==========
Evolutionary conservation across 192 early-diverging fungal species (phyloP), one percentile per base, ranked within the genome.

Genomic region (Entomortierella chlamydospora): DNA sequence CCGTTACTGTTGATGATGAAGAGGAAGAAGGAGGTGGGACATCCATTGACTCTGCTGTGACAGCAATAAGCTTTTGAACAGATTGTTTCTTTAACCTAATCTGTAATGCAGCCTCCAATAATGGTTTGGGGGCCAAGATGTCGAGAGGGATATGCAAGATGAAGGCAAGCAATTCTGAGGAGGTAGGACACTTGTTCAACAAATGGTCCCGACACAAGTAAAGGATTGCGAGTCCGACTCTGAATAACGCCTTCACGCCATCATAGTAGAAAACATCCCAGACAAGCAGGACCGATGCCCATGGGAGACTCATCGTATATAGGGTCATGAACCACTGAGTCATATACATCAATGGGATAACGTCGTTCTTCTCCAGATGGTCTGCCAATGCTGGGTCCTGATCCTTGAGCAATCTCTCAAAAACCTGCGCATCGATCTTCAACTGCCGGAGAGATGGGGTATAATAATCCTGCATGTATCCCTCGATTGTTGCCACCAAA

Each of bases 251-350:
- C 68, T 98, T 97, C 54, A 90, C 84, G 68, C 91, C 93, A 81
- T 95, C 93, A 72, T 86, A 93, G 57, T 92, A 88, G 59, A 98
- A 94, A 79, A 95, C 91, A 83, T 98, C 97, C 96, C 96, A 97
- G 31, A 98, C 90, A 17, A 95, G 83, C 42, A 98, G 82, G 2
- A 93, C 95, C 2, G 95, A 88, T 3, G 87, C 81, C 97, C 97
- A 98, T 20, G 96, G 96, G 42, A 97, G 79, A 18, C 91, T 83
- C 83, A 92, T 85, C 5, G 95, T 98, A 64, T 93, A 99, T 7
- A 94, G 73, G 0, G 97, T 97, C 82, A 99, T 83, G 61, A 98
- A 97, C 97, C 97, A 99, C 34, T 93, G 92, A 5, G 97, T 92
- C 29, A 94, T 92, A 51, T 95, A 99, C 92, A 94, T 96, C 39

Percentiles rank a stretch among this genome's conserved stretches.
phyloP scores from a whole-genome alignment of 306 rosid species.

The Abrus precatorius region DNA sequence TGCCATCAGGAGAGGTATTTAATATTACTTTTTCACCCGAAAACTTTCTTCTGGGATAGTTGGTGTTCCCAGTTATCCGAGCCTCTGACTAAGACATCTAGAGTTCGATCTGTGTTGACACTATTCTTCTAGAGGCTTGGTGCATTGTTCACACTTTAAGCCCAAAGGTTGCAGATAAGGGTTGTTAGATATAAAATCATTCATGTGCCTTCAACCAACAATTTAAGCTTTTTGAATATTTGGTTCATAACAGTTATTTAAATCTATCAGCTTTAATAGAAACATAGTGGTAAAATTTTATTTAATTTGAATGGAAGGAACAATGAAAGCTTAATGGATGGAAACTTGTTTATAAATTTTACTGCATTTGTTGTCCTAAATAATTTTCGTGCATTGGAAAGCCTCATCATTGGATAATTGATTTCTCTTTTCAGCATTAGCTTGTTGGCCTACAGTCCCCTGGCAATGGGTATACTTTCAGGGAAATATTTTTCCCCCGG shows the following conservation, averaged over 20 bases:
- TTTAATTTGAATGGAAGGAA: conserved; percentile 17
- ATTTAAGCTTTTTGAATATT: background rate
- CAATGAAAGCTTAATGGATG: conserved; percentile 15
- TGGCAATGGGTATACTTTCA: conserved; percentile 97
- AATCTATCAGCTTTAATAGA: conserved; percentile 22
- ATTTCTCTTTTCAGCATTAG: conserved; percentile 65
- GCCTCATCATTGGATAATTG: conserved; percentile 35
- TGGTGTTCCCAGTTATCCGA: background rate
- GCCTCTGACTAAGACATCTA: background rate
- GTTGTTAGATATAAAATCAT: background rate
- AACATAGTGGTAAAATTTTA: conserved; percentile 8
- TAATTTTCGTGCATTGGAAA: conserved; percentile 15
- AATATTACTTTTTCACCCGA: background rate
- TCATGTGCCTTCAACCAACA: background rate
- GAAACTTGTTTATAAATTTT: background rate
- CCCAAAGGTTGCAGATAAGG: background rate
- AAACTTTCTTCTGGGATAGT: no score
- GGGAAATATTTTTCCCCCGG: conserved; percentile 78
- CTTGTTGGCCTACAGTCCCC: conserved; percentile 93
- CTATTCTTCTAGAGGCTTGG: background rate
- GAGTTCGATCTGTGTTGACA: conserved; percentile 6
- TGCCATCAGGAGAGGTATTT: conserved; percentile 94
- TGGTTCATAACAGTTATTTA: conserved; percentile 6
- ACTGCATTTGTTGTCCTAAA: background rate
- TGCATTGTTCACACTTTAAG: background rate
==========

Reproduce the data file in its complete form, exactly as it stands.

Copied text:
Evolutionary conservation across 192 early-diverging fungal species (phyloP), one percentile per base, ranked within the genome.

Genomic region (Entomortierella chlamydospora): DNA sequence CCGTTACTGTTGATGATGAAGAGGAAGAAGGAGGTGGGACATCCATTGACTCTGCTGTGACAGCAATAAGCTTTTGAACAGATTGTTTCTTTAACCTAATCTGTAATGCAGCCTCCAATAATGGTTTGGGGGCCAAGATGTCGAGAGGGATATGCAAGATGAAGGCAAGCAATTCTGAGGAGGTAGGACACTTGTTCAACAAATGGTCCCGACACAAGTAAAGGATTGCGAGTCCGACTCTGAATAACGCCTTCACGCCATCATAGTAGAAAACATCCCAGACAAGCAGGACCGATGCCCATGGGAGACTCATCGTATATAGGGTCATGAACCACTGAGTCATATACATCAATGGGATAACGTCGTTCTTCTCCAGATGGTCTGCCAATGCTGGGTCCTGATCCTTGAGCAATCTCTCAAAAACCTGCGCATCGATCTTCAACTGCCGGAGAGATGGGGTATAATAATCCTGCATGTATCCCTCGATTGTTGCCACCAAA

Each of bases 251-350:
- C 68, T 98, T 97, C 54, A 90, C 84, G 68, C 91, C 93, A 81
- T 95, C 93, A 72, T 86, A 93, G 57, T 92, A 88, G 59, A 98
- A 94, A 79, A 95, C 91, A 83, T 98, C 97, C 96, C 96, A 97
- G 31, A 98, C 90, A 17, A 95, G 83, C 42, A 98, G 82, G 2
- A 93, C 95, C 2, G 95, A 88, T 3, G 87, C 81, C 97, C 97
- A 98, T 20, G 96, G 96, G 42, A 97, G 79, A 18, C 91, T 83
- C 83, A 92, T 85, C 5, G 95, T 98, A 64, T 93, A 99, T 7
- A 94, G 73, G 0, G 97, T 97, C 82, A 99, T 83, G 61, A 98
- A 97, C 97, C 97, A 99, C 34, T 93, G 92, A 5, G 97, T 92
- C 29, A 94, T 92, A 51, T 95, A 99, C 92, A 94, T 96, C 39

Percentiles rank a stretch among this genome's conserved stretches.
phyloP scores from a whole-genome alignment of 306 rosid species.

The Abrus precatorius region DNA sequence TGCCATCAGGAGAGGTATTTAATATTACTTTTTCACCCGAAAACTTTCTTCTGGGATAGTTGGTGTTCCCAGTTATCCGAGCCTCTGACTAAGACATCTAGAGTTCGATCTGTGTTGACACTATTCTTCTAGAGGCTTGGTGCATTGTTCACACTTTAAGCCCAAAGGTTGCAGATAAGGGTTGTTAGATATAAAATCATTCATGTGCCTTCAACCAACAATTTAAGCTTTTTGAATATTTGGTTCATAACAGTTATTTAAATCTATCAGCTTTAATAGAAACATAGTGGTAAAATTTTATTTAATTTGAATGGAAGGAACAATGAAAGCTTAATGGATGGAAACTTGTTTATAAATTTTACTGCATTTGTTGTCCTAAATAATTTTCGTGCATTGGAAAGCCTCATCATTGGATAATTGATTTCTCTTTTCAGCATTAGCTTGTTGGCCTACAGTCCCCTGGCAATGGGTATACTTTCAGGGAAATATTTTTCCCCCGG shows the following conservation, averaged over 20 bases:
- TTTAATTTGAATGGAAGGAA: conserved; percentile 17
- ATTTAAGCTTTTTGAATATT: background rate
- CAATGAAAGCTTAATGGATG: conserved; percentile 15
- TGGCAATGGGTATACTTTCA: conserved; percentile 97
- AATCTATCAGCTTTAATAGA: conserved; percentile 22
- ATTTCTCTTTTCAGCATTAG: conserved; percentile 65
- GCCTCATCATTGGATAATTG: conserved; percentile 35
- TGGTGTTCCCAGTTATCCGA: background rate
- GCCTCTGACTAAGACATCTA: background rate
- GTTGTTAGATATAAAATCAT: background rate
- AACATAGTGGTAAAATTTTA: conserved; percentile 8
- TAATTTTCGTGCATTGGAAA: conserved; percentile 15
- AATATTACTTTTTCACCCGA: background rate
- TCATGTGCCTTCAACCAACA: background rate
- GAAACTTGTTTATAAATTTT: background rate
- CCCAAAGGTTGCAGATAAGG: background rate
- AAACTTTCTTCTGGGATAGT: no score
- GGGAAATATTTTTCCCCCGG: conserved; percentile 78
- CTTGTTGGCCTACAGTCCCC: conserved; percentile 93
- CTATTCTTCTAGAGGCTTGG: background rate
- GAGTTCGATCTGTGTTGACA: conserved; percentile 6
- TGCCATCAGGAGAGGTATTT: conserved; percentile 94
- TGGTTCATAACAGTTATTTA: conserved; percentile 6
- ACTGCATTTGTTGTCCTAAA: background rate
- TGCATTGTTCACACTTTAAG: background rate